FIG. 8 is a sectional view of the device of FIG. 1 shown just before the suction cup contacts a coupon in a hopper.
Referring to the drawings and the numerals of reference thereon, a rotary coupon placing machine illustrated generally at 10, includes a base member 11 for mounting the various components. The base 11 carries a pair of spaced apart side plates 12, 12 which are fixedly attached as at 13 to the base member 11. In addition, the base member 11 supports a coupon supply hopper 14 which is supported with a strap 17 at the rear portions thereof and is supported on a pair of cross members 15, 15 which are comprised as shafts extending between the side plates 12, 12. Suitable mounting blocks 16 are utilized for mounting the front or forward portion of the hopper 14 onto the cross shafts 15.
A main drive shaftassembly 20 is rotatably mounted on suitable bearings 21, 21 attached to the side plates 12, 12. The shaft assembly 20 extends between the side plates. The shaft assembly 20 includes a drive shaft 22 which is driven through a sprocket 23 and chain 24 from a motor 25 which has a drive sprocket 26 on the output shaft thereof. The motor 25 is mounted onto the base 11. drivably mounted onto shaft 22 in longitudinally spaced locations and positioned between the side plates 12, 12. The spider members, as shown, have three outwardly extending legs 30. The number of legs could, of course be increased or decreased as desired.
At the outer ends of each of the legs 30 of the spiders 27 (the legs of the spiders are spaced longitudinally on shaft 22) a separate tubular shaft 31, 32 and 33, respectively is rotatably mounted. The shafts are all radially spaced from the center of rotation of shaft 22 an equal amount. Each of the tubular shafts 31, 32 and 33 carries a separate radially extending tube 34. The tubes 34 are mounted on suitable collars 35 so that each tube 34 is open to the interior of the shaft on which it is mounted and is sealed from the atmosphere. At the outer end of each of the tubes 34 there is a suction cup 36 mounted. Each cup 36 has an open center portion which opens to the interior of the tube 34 on which it is mounted. The cups 36 are made of a suitable flexible material, such as a soft rubber or a suitable plastic material.
The tubes 34, collars 35 and cups 36 together make a suction cup assembly 37.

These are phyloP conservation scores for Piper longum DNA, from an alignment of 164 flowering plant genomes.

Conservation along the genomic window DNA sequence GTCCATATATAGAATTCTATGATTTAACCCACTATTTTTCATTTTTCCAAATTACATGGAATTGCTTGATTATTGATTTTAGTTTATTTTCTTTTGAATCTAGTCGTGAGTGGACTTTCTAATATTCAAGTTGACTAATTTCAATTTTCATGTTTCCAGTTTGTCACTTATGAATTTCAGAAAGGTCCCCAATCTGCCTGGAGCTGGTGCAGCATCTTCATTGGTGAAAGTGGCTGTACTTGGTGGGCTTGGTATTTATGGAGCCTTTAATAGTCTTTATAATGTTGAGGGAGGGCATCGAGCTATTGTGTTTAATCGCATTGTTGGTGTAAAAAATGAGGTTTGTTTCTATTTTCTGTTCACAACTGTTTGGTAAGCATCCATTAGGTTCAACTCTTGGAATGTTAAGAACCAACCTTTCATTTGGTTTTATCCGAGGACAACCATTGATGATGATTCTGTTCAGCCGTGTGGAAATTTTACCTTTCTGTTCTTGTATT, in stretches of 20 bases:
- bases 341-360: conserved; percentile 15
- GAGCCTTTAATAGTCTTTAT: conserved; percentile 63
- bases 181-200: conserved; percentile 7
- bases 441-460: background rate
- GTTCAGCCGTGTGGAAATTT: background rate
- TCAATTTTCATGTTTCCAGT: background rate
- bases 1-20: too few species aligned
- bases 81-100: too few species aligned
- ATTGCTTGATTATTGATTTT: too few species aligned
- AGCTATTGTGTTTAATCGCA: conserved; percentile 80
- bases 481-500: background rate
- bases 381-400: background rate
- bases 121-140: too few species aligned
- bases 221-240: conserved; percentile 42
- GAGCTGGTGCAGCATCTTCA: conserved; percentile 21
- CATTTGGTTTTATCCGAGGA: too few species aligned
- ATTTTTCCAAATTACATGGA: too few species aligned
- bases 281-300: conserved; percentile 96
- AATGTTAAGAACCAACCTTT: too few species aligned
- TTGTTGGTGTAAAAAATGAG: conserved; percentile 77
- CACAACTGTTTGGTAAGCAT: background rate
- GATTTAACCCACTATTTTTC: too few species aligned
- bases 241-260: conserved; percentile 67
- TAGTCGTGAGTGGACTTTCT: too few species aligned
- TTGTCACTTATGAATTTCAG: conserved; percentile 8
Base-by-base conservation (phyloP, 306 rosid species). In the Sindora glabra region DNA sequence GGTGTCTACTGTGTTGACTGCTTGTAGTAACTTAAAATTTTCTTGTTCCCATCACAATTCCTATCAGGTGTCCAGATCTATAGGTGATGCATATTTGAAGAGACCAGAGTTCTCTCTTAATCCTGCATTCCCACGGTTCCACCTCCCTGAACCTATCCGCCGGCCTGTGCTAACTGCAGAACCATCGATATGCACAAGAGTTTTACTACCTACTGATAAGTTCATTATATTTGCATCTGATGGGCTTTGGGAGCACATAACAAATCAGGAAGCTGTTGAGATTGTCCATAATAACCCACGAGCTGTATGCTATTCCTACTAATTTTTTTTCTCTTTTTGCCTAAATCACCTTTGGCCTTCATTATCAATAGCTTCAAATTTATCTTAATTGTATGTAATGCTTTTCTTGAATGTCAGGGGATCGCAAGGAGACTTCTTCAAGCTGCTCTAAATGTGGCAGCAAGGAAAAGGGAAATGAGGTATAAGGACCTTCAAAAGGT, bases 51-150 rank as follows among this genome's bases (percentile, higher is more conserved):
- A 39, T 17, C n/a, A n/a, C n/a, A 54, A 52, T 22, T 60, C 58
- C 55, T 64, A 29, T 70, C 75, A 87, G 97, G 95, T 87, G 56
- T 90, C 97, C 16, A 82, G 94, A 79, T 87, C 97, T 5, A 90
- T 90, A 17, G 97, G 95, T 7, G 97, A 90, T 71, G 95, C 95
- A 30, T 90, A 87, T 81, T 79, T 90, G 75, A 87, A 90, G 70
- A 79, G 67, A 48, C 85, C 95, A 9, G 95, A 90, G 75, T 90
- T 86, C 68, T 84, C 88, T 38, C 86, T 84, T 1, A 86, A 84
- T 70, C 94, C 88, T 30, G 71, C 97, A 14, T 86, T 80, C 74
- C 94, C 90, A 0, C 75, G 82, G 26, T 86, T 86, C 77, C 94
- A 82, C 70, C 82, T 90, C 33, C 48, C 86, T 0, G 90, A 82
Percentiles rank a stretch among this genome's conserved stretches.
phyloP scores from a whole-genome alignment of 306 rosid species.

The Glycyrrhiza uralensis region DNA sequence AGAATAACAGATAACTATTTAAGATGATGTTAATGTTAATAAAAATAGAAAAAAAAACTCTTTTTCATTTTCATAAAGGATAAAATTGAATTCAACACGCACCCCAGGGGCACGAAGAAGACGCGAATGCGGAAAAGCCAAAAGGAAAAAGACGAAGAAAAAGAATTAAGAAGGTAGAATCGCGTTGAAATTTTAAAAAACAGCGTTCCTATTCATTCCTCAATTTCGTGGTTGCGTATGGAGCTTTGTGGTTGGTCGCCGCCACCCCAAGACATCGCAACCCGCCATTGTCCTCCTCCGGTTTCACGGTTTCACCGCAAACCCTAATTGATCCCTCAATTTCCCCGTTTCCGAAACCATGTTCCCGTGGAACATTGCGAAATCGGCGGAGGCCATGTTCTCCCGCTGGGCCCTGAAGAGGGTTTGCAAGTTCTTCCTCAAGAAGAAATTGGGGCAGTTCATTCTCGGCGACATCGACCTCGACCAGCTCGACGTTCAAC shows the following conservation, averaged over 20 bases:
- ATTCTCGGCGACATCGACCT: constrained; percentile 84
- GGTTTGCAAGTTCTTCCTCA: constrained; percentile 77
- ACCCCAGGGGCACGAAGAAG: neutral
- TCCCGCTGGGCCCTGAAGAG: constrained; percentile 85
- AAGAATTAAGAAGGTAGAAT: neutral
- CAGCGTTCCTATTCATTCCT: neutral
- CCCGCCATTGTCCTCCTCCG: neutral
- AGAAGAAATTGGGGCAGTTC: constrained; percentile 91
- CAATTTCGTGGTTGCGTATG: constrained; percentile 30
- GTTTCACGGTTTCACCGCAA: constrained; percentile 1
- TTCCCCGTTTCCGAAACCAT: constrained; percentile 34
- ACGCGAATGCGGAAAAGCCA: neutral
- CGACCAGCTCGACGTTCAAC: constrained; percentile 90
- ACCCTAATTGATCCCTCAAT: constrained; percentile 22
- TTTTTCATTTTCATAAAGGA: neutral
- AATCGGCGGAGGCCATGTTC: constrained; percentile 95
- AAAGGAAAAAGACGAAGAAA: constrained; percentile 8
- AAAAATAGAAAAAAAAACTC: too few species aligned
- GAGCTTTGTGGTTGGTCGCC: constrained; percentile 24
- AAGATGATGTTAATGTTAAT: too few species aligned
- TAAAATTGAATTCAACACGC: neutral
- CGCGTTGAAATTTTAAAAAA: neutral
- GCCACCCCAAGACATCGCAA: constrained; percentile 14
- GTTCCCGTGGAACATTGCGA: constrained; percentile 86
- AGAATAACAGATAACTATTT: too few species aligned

As can perhaps best be seen in FIG. 2, three sprockets 40, 41 and 42, respectively are mounted onto the side plate 12 adjacent the drive sprocket 23. The sprockets 40, 41 and 42 have suitable hearings in their centers which ride on the shaft 22 and elongated bolts 43 are passed through the side plate 12 and through each of the sprockets to hold the sprockets from rotating. The sprockets are thus held immobile and the shaft 22 will rotate inside the sprockets on the provided bearings. These sprockets are relatively large, as can perhaps be seen in FIG. 1. The sprocket has a chain 44 mounted thereon which extends upwardly and is mounted over a sprocket 45 which in turn is drivably mounted onto the shaft 31 which is rotatably mounted at the outer ends of one pair of the legs 30 of the spiders 27. The sprocket 41 has a chain 46 mounted thereon which extends upwardly and is mounted over a sprocket 47 which, in turn, is drivably mounted onto the outer end of tubular shaft 32. Sprocket 42 has a chain 50 mounted thereon and which extends outwardly and is mounted over a sprocket 51 which is turn is drivably mounted onto the first end of tubular shaft 33.
Thus, it can be seen that with the chain connections In addition, a pair of spider members 27, 27 are between the sprockets 40, 41 and 42, respectively and the sprockets on the tubular shafts at the outer ends of the spiders, whenever the main shaft 22 is rotated the spiders will rotate and this in turn will cause the tubular shafts to rotate with respect to the spiders at the same time that they are rotating around the main shaft 22. Thus the tubular shafts are similar to planets which rotate about their own axis as they revolve around the axis of the main shaft.
The stationary sprockets 40, 41 and 42 and their chain drives will cause the rotation of the tubular shafts. The sprockets on the tubular shafts mesh with their chains, which stand still. The tubular shafts are rotated about their axes at the same time they revolve.